The first, "The Noo Radio Tiew, Amateur Radio Paid for by You", begins with the following letter to the editor from the Globe and Mail:

"When I was growing up, bodily functions were discreetly referred to as number 1 and number 2. In this vein, the new programming for CBC Radio 2 is definitely number 2.

Sandra Levy, Victoria"

Hah! That made my day. And it's still early in the day.

Other articles on the Audio Ideas Guide web site on the topic of CBC Radio Two are "Wrecking Radio 2: The Sequel & Growing Opposition" and "CBC Radio Two: Intelligent Music Selection becomes a Sausage Factory". Have a look. They're well-written, informative and funny to boot.

Friday, January 16, 2009

ABC - Australia Beats Canada? Anything but CBC?

No, ABC is "Australian Broadcasting Corporation". Similar to our CBC in Canada.

It has now been just over two weeks since I began listening to internet radio and I’ve quickly developed some preferences for the radio stations that I listen to.

I initially saved Ottava (Japan), Bayern 4 Klassik (Germany), RNE Radio Clasica (Spain), Radio Classique (France), Radio Stephansdom (Austria), Sveriges Radio (Sweden) and Radio New Zealand Concert FM into my list of favourites. But it is ABC Classical FM (from Australia) that has become my everyday, all day station.

Why? Well, first of all, it’s due to the selections that are featured on ABC Classical FM. Selections are played, for the most part, in their entirety. And it is not the “Top 40” classical format that you may hear, for example, on Classical FM in Toronto.

There’s also something enjoyable about hearing news from Australia. While you still hear the world news, you also get the local news stories from Australia that can be an interesting change, compared to the mundane local news available in Canada. And it’s refreshing to know, for example, that the high temperature will be 39 celsius in Alice Springs today, when it’s -30 degrees celsius in Ottawa.

The format of ABC Classical FM reminds me of CBC Radio Two, before the CBC’s disastrous attempts at restructuring CBC Radio Two. I became curious – just how successful is ABC Classical FM in Australia? To answer this question, I took a look at the AC Nielsen radio surveys in Australia.

There are some differences between the surveys done in Australia and the ones done by the BBM in Canada. For a start, there are eight surveys done each year in Australia compared to four in Canada. In Australia, both regions and major metropolitan areas are surveyed, whereas only major metropolitan areas are surveyed by the BBM.

So, I decided to compare the market share of ABC Classical FM in Sydney (population 4.2M) with that of CBC Radio Two in Toronto (population of the GTA 4.8M). I could have done similar comparisons between Canberra and Ottawa, perhaps, and Melbourne and Montreal, Brisbane and Vancouver, but I have only a limited amount of time that I can devote to this blog. So I only compared Toronto and Sydney.

Not surprisingly, both ABC Classical FM and CBC Radio Two had a similar market share in the S8 2005 (S4 2005 for Canada) survey – 2.2%. But, as you can see from the graph below, the trend for CBC Radio Two in Toronto has been declining, while the trend for ABC Classical FM in Sydney has been increasing.

What’s wrong with those aussies? Don’t they know that classical music is dead? Don’t they know that they have to represent all musical genres in Australia, to showcase music performed by Australian musicians? Don’t they know that their role, as a public broadcaster, is not to feature music that will not normally be programmed by commercial radio stations and that will enlighten and educate their listeners, but is instead to try to appeal to the widest possible audience by featuring a mish-mash of genres spread out over various times of the day?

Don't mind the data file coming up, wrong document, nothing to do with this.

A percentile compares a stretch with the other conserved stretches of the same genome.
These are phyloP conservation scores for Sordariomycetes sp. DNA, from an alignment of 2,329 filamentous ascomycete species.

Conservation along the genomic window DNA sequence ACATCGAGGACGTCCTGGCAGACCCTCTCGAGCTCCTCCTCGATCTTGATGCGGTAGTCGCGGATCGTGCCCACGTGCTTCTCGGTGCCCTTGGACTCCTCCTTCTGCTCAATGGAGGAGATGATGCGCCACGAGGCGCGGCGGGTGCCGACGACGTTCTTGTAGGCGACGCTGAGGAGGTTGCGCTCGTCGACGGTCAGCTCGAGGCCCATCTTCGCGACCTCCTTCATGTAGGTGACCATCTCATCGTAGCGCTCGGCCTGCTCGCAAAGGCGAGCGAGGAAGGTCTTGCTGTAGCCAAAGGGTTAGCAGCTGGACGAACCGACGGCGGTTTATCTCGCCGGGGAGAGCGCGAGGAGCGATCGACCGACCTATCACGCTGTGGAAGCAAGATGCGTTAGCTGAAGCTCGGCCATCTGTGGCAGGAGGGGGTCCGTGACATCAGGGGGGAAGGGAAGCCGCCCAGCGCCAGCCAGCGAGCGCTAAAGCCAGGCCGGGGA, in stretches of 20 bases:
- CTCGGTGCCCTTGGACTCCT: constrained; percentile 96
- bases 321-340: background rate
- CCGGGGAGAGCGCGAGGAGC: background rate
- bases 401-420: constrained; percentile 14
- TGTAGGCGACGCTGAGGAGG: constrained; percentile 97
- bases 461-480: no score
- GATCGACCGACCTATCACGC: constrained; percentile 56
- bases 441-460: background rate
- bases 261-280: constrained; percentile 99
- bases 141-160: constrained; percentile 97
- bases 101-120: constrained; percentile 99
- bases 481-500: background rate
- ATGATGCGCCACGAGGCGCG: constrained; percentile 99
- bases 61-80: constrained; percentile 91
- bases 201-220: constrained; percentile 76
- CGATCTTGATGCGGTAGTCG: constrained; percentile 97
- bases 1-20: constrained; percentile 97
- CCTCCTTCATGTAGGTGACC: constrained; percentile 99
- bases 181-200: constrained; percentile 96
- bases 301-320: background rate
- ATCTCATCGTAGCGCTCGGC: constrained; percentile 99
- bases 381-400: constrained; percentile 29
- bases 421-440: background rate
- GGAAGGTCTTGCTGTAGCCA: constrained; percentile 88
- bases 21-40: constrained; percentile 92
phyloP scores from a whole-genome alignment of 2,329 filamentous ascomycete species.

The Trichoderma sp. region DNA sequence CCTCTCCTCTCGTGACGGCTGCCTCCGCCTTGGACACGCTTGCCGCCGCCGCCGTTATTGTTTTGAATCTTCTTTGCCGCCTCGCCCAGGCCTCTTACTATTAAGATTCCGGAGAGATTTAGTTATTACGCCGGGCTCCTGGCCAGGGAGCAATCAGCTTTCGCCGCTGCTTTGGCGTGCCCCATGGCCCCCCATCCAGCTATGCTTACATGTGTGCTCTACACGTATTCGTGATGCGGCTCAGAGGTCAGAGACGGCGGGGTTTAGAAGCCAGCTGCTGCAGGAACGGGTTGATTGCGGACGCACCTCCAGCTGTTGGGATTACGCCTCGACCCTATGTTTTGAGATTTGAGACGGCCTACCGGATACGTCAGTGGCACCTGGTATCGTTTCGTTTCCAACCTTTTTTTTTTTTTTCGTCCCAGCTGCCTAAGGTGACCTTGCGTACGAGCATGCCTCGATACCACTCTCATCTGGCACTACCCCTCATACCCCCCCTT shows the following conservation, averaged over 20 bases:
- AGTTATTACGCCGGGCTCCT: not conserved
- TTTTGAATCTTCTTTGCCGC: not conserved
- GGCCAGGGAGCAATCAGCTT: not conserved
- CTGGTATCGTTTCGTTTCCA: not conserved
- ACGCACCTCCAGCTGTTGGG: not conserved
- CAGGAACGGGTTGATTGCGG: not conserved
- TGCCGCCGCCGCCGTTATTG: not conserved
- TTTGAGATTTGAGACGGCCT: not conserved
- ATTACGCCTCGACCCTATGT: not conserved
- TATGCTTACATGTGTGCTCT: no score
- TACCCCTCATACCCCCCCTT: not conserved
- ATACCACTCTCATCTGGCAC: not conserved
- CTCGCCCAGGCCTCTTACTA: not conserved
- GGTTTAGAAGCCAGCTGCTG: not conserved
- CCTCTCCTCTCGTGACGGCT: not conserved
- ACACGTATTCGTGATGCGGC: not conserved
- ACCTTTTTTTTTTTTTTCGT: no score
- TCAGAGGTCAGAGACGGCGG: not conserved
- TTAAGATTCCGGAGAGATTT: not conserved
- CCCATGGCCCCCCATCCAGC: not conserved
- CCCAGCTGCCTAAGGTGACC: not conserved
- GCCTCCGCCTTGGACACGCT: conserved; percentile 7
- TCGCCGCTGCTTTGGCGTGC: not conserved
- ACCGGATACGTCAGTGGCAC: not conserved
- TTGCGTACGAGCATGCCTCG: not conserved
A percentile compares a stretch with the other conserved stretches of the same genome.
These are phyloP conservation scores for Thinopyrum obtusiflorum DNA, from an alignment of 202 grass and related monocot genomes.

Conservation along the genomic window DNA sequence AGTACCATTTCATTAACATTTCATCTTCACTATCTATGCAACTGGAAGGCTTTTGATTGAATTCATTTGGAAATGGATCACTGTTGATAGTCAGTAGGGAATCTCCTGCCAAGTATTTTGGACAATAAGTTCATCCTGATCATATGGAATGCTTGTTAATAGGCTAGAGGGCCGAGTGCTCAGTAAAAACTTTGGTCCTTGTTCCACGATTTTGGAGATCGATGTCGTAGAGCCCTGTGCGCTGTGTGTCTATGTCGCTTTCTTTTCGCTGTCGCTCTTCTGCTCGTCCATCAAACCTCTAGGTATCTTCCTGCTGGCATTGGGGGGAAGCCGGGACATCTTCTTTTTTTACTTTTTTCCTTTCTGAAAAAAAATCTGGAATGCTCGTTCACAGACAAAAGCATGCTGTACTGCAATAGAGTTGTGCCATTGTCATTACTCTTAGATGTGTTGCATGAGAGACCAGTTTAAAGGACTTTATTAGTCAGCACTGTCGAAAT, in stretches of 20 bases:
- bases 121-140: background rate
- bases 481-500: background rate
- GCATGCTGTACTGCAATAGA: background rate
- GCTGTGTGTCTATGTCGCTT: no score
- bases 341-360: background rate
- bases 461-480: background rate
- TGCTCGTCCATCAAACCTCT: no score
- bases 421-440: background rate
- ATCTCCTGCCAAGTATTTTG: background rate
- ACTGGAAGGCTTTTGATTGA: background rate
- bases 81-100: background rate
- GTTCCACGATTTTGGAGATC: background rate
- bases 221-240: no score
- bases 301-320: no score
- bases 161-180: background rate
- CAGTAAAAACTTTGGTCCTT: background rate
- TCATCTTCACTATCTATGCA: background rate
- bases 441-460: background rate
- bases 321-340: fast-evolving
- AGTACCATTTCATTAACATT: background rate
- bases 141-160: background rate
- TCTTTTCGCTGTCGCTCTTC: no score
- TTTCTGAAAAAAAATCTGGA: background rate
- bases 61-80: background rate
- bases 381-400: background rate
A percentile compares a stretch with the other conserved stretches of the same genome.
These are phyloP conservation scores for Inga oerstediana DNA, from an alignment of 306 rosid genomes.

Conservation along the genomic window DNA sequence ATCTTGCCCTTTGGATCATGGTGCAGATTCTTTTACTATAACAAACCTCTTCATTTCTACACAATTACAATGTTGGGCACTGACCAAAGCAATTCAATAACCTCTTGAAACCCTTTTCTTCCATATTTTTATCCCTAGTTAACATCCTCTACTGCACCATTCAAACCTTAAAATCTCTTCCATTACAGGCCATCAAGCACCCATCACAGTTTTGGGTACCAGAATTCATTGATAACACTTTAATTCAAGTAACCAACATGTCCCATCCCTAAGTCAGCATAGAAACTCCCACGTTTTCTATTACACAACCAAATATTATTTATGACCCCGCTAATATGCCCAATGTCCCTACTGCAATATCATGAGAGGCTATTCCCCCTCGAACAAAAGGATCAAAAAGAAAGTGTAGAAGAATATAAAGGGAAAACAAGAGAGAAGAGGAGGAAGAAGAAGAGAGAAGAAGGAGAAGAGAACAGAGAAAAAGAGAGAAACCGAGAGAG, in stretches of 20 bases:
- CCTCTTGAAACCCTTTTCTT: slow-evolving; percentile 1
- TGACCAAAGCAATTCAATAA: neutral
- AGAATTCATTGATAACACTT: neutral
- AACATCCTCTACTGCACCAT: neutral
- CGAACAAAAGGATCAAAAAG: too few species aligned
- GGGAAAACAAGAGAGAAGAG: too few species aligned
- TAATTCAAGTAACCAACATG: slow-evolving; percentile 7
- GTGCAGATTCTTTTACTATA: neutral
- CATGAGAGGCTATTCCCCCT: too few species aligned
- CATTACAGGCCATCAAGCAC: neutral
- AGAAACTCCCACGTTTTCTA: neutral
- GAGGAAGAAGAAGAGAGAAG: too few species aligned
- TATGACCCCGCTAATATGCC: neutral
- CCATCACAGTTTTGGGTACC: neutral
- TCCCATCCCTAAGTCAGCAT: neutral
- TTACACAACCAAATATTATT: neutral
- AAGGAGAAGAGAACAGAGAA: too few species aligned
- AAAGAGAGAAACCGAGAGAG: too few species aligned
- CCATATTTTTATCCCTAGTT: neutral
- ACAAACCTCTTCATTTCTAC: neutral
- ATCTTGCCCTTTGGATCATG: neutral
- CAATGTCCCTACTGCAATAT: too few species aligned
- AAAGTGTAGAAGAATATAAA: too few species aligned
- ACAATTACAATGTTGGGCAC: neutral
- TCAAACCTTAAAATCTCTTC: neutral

Apparently they don’t – and thank God for that.

Tuesday, January 6, 2009

CBC Radio Two: for the Geography-challenged.

From the Letters to the Editor section of the Globe and Mail, Tuesday, Jan. 6 2009:

Tune in to geography?


January 6, 2009

Ottawa -- So CBC Radio 2 has a scheme to send 49 songs from above the 49th parallel to Barack Obama to make him more aware of Canada (Naming Those Tunes That Define Canada - Review, Dec. 30).

Mr. Obama probably knows this, but it appears the CBC does not: Most Canadians live south of the 49th parallel; music that originated in Toronto, Montreal, Ottawa, Moncton, Halifax, St. John's or anywhere in PEI wouldn't qualify. Even places like Sault St. Marie, Sudbury and Chicoutimi lie south of the 49th.

The CBC management should realize that when ordinary Canadians feel compelled to ridicule their programming choices in the national newspapers, something is seriously wrong. And it's not something wrong with the ordinary Canadians.

Friday, January 2, 2009

Have we no pride? Apparently the CBC doesn't.

From the "Letters to the Editor" section of the Friday, Jan. 2 2009 Globe and Mail. Even the Americans are outraged at the CBC Radio Two restructuring, not to mention puzzled by the idiocy of CBC management in implementing these changes:

Have we no pride?


January 2, 2009

Columbia, S.C. -- Will CBC Radio 2's current tsunami of idiocy never cease (Naming Those Tunes That Define Canada - Dec. 30)? Having just heard the dazzling Canadian soprano Measha Brueggergosman sing in Beethoven's 9th Symphony on U.S. National Public Radio, and having recently seen the brilliant Michael Schade on the stage of New York's Metropolitan Opera House, I find myself exasperated and embarrassed by the CBC's offer to send the next American president 49 songs - and this to let Americans know about Canadian culture.

Canadians, please note: Your high art is known everywhere on Earth. Its virtual abandonment by CBC Radio is shameful and ridiculous. Forget the 49 and this silly contest, and remember the dozens of world-class performers from one sea to the other, take pride in them and bring them back to the airwaves, at least for the sake of Canadians getting to know their own artistic glory.